It was only fitting that there was a little bit of mayhem at Saturday night’s Hollywood premiere of FX’s hugely successful motorcycle gang drama “Sons of Anarchy,” which launches its seventh and final season on the cable network Tuesday night.
For those not familiar with the intimate details of the gritty series, “Mr. Mayhem” is the code name for what happens to people who cross SAMCRO, after the gang takes a unanimous clubhouse vote on whether said person should meet the Mister, an encounter after which they will not return to this earth.
FX pulled out all the stops for the event, shutting down part of Hollywood Boulevard in front of the TCL Chinese Theatre for a red carpet, adorned on each end by shiny, new Harley-Davidson motorcycles.
A large crowd screamed their appreciation for series stars Charlie Hunnam, Kim Coates, Katey Sagal, Mark Boone Junior, Theo Rossi, Tommy Flanagan, Jimmy Smits, Drea De Matteo and Dayton Callie, along with creator/executive producer Kurt Sutter.
Guest stars Courtney Love, Marilyn Manson, Danny Trejo and Lea Michele also aroused fan cheers.
Inside, before you could say, “Jax Teller is back,” the historic theater was filled to the brim with close to 1,000 guests eager to see the next chapter of Sutter’s saga, which though it deals with drug dealers, gun running, corrupt law enforcement and outlaws driven by the seduction of money and power, has often been compared to a Shakespearean tragedy for its examination of familial and marital ties.
The Los Angeles City Fire Marshal was not pleased with the more than capacity crowd that overran the number of available seats, so FX organizers were forced to persuade their colleagues who had already seen the first episode to give up their seats to those who hadn’t.
After a number of announcements and a lengthy period of seat-scrambling, Mr. Mayhem beat a retreat and the way was cleared for FX CEO John Landgraf and Sutter to speak and the program to begin.
Sutter, who in an earlier season played jailed MC member Otto — a devious, violent but somewhat principled bad-ass who met an untimely and gruesome demise — is known for his no-holds-barred, take-no-prisoners proclamations about the television industry, and recently published a treatise taking Google to task for stealing creators’ copyrighted material.
So it was surprising to witness the tender side, a man who was so moved in thanking just about all the key crew and cast over the past seven years that he was having trouble holding it together at the podium. When it came time to laud Landgraf and Hunnam, whom he called his own personal sons of anarchy, Sutter choked up several times during a lengthy appreciation of the two men. Full disclosure: From my seat in the first row, across the aisle from Love, I felt myself tearing up as well.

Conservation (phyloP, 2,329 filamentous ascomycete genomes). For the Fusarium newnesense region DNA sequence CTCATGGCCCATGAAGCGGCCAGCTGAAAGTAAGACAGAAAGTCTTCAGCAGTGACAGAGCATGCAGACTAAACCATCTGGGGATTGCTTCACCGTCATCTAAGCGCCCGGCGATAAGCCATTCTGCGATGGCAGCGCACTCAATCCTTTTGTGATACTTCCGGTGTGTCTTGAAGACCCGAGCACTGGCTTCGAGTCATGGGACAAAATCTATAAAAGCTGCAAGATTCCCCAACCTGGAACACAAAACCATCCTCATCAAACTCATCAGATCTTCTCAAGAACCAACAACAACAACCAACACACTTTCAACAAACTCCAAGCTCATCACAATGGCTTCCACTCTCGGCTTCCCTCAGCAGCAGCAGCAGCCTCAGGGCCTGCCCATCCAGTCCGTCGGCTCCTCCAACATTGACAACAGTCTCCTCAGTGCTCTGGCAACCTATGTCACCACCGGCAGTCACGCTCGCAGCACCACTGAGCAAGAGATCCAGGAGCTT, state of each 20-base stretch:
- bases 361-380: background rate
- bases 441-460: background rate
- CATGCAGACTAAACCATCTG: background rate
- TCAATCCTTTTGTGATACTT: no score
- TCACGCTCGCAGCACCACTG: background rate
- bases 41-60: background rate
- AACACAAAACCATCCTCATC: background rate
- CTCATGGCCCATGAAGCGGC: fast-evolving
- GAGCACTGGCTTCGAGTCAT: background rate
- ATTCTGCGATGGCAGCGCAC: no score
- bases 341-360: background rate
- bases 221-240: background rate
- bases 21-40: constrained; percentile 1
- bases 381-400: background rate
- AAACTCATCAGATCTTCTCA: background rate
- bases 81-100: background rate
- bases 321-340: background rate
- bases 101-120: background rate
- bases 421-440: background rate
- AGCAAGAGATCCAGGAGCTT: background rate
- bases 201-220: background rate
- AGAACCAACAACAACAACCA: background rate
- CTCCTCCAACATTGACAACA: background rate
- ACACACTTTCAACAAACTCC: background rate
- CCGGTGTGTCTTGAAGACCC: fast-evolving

Sutter received a standing ovation after his remarks, to which he responded by shouting, “All of you, sit the fuck down.”
And with that, the curtain rose on the first chapter of the final season, titled “Black Widower.”
For those not caught up with what’s been going on in the fictional town of Charming, Calif., don’t read the following synopsis.
Jax’s physician wife, Tara Knowles, played by Maggie Siff, was brutally murdered with a carving fork by his mother, Gemma (Sagal) in a fit of revengeful but ultimately mistaken rage. San Joaquin County Sheriff Eli Roosevelt (Rockmond Dunbar) comes into the bloody scene in the Teller family kitchen and is shot twice in the back by Juice (Theo Rossi) as the lawman tries to explain that Tara did not sell out the club. Juice helps Gemma escape from the house. Yet he’s been banished from the club and is in hiding, with Gemma’s help, amid a tense level of trust between the two—both hiding murderous secrets, living a lie with the self-preserving imperative to prevent Jax from ever finding out the truth.
The murder and mayhem has been woven throughout the past seven years with deadly jeopardy and shifting alliances around every turn on the highways and byways of Central and Northern California, from the docks of Oakland to the Teller-Morrow automotive shop to the seemingly bucolic woods outside Charming, where bodies are often buried in the dark of night. Action has also taken place in locales as far-flung as Vancouver and Belfast.
Yet even amid the webs of intrigue, the betrayals of brotherhood and the high-octane brutality, a dark humor is laced throughout, reflecting a blue-collar sensibility rare on television, which clearly resonates with the audience.
It’s the most popular series in FX history, drawing a weekly average of more than 10 million viewers last season. And you can be guaranteed “SOA” will not ride quietly off into the sunset. We don’t want to meet Mr. Mayhem by revealing anything else.
(“Sons of Anarchy” Season 7 premiere airs Tuesday, Sept. 9, 2014, on FX at 10 p.m. ET/PT.)